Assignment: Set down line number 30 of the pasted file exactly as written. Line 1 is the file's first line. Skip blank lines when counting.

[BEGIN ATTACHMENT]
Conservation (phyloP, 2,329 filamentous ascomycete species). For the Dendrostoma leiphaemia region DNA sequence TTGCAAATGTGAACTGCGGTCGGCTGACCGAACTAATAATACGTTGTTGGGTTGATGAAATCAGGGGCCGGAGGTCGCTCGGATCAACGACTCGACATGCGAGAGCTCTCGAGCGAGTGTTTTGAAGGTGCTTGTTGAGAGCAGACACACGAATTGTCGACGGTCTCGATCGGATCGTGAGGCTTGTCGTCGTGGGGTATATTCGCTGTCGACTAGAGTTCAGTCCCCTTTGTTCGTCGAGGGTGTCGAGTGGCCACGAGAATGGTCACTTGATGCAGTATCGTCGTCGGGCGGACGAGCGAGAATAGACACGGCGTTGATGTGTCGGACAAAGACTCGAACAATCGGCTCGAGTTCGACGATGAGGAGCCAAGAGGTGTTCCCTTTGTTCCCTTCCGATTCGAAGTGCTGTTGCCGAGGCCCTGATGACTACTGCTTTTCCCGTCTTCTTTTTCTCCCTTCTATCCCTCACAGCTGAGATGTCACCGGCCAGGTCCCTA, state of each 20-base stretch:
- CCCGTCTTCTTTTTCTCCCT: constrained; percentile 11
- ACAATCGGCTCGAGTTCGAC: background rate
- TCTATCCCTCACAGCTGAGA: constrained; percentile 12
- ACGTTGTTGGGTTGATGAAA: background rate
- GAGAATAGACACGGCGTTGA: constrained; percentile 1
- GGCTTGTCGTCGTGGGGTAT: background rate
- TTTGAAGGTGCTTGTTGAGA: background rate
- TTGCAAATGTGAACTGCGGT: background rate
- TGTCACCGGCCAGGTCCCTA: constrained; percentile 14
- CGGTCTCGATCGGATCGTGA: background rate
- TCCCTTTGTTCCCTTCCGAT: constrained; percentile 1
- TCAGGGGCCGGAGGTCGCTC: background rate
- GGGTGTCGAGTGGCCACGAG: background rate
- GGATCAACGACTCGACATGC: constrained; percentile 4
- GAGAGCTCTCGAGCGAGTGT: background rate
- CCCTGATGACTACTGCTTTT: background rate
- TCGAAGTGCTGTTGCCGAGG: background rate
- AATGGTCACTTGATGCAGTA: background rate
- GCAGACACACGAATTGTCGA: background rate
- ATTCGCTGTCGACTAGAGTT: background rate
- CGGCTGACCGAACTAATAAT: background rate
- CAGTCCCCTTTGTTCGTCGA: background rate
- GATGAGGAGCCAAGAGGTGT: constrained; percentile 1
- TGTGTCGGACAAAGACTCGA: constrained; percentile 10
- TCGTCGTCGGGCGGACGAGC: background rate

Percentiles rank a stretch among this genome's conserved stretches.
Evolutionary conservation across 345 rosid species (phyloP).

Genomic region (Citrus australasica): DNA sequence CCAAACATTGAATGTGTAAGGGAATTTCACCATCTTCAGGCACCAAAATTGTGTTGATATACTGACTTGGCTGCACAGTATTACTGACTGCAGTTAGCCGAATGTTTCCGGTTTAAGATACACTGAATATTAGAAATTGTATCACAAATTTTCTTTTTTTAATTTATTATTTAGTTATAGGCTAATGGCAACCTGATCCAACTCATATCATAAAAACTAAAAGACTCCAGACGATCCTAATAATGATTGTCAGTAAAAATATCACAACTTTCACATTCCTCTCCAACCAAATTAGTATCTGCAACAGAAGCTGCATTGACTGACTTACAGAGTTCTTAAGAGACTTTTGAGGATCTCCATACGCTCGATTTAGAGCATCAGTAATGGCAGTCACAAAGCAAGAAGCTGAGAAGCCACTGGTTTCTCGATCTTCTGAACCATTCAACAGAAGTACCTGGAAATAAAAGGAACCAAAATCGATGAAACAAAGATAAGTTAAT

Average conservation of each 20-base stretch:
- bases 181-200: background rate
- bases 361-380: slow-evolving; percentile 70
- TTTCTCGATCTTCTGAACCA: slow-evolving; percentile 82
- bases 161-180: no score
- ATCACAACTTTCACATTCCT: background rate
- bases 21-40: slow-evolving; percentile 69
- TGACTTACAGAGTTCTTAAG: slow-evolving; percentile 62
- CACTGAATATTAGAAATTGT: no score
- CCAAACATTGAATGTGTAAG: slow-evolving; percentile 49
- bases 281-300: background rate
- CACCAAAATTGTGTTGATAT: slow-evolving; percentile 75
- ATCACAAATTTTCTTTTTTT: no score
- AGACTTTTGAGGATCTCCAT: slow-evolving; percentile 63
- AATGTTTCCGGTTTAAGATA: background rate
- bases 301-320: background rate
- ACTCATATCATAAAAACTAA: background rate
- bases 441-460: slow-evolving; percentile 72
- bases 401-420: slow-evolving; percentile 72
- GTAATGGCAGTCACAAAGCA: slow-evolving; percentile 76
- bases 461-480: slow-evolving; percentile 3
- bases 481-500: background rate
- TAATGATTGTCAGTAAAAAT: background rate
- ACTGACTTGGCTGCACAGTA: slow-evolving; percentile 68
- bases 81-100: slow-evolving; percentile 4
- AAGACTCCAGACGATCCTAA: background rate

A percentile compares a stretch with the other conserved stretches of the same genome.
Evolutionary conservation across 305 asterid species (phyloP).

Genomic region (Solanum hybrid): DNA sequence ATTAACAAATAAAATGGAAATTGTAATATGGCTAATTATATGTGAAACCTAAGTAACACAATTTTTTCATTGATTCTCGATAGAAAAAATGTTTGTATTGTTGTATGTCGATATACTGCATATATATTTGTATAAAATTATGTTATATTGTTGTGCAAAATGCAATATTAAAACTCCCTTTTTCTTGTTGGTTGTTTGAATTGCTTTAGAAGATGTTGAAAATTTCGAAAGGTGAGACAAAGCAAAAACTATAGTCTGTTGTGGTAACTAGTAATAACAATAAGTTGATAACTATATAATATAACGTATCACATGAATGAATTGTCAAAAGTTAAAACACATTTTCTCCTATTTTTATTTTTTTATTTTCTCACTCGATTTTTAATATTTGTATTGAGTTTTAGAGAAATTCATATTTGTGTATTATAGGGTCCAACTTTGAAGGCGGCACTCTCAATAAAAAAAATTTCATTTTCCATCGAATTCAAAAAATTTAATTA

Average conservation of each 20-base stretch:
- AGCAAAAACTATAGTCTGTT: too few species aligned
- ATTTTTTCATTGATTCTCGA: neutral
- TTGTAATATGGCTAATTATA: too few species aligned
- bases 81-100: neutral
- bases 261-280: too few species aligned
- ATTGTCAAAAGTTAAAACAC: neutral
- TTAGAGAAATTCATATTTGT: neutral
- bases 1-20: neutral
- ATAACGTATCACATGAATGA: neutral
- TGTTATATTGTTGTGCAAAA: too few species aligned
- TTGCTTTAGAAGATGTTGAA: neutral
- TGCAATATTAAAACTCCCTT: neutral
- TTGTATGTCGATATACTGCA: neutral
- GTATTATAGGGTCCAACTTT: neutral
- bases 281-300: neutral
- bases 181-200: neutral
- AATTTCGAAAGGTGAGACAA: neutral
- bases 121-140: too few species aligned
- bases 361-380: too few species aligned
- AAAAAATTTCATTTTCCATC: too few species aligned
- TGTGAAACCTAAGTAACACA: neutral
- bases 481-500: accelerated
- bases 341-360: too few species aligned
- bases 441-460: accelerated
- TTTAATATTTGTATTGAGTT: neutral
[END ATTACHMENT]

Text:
Average conservation of each 20-base stretch: